Katowice, Poland

Faculty of Architecture, Building and Applied Arts

Wydział Architektury, Budownictwa i Sztuk Stosowanych

Subject area: engineering and engineering trades
University website: www.en.wst.com.pl/
Applied Arts
The applied arts are the application of design and decoration to everyday objects to make them aesthetically pleasing. The term is applied in distinction to the fine arts which aims to produce objects which are beautiful or provide intellectual stimulation. In practice, the two often overlap.
Architecture
Architecture is both the process and the product of planning, designing, and constructing buildings or any other structures. Architectural works, in the material form of buildings, are often perceived as cultural symbols and as works of art. Historical civilizations are often identified with their surviving architectural achievements.
Building
A building, or edifice, is a structure with a roof and walls standing more or less permanently in one place, such as a house or factory. Buildings come in a variety of sizes, shapes, and functions, and have been adapted throughout history for a wide number of factors, from building materials available, to weather conditions, land prices, ground conditions, specific uses, and aesthetic reasons. To better understand the term building compare the list of nonbuilding structures.
Faculty
Faculty may refer to:
Architecture
He that has a house to put's head in has a good head-piece.
William Shakespeare, King Lear (1608), Act III, scene 2, line 25.
Building
We require from buildings, as from men, two kinds of goodness: first, the doing their practical duty well: then that they be graceful and pleasing in doing it; which last is itself another form of duty.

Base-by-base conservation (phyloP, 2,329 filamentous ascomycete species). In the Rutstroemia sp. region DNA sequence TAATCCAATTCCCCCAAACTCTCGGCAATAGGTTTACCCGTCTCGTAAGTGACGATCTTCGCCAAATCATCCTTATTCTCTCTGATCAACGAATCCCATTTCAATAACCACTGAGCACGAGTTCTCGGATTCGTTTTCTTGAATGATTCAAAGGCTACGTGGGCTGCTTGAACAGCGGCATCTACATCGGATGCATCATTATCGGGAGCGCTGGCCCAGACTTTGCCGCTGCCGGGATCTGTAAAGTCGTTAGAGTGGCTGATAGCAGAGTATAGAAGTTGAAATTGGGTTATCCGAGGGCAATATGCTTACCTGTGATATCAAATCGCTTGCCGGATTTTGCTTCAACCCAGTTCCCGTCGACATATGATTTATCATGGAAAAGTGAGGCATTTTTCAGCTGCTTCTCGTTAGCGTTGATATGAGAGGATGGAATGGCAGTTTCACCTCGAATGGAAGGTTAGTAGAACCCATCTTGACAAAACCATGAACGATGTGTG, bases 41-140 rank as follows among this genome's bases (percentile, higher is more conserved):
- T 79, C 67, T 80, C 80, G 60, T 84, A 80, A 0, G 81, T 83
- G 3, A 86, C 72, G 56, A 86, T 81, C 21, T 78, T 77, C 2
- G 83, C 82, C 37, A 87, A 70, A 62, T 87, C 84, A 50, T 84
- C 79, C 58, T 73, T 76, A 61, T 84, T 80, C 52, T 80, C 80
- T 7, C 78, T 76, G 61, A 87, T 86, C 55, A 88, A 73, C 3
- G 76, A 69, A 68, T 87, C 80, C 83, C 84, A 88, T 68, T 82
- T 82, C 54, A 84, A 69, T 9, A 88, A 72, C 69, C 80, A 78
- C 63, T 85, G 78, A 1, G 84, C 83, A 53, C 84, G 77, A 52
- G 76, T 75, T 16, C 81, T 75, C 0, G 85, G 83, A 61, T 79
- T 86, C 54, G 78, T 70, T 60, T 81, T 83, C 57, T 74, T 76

John Ruskin, The Stones of Venice, Volume I, Chapter II.
Architecture
Architecture differs from a work of art, which can be displayed in different settings and the subject-matter, form and meaning will remain unchanged. The physicality of any built structure can be altered over time as additions and alterations are made. Moreover, a building or work of architecture can change its function as it meets the different demands of its occupants, although its exterior appearance may be unaltered. And its meaning may change depending on the nature of the context. This reveals some of the problems of interpreting historic architecture from a modern-day perspective as the physical changes and different cultural contexts transform the object.
Dana Arnold, Reading Architectural History (2002), Ch. 1 : Reading the past : What is architectural history?

Contact:

43 Rolna Street
40-555 Katowice
tel. 32 60 72 425
32 20 25 034
32 20 46 612
32 25 22 874
32 60 72 400
University
The founder of Katowice School of Technology is Arkadiusz Hołda. The school was founded following the decision of the Minister of National Education of 15th December, 2003 and entered in the register of private higher vocational schools (with the number 143). The aim of the school is to form a modern system of education for engineers whose qualifications meet European standards.

Katowice School of Technology is the first, private higher school in Silesia which offers Bachelor study programmes in the following specialisations:
  • Architecture
  • Interior Design
  • Civil Construction
  • Spatial Development
  • Design
  • Graphics
  • Directing
  • Journalism and Social Communication
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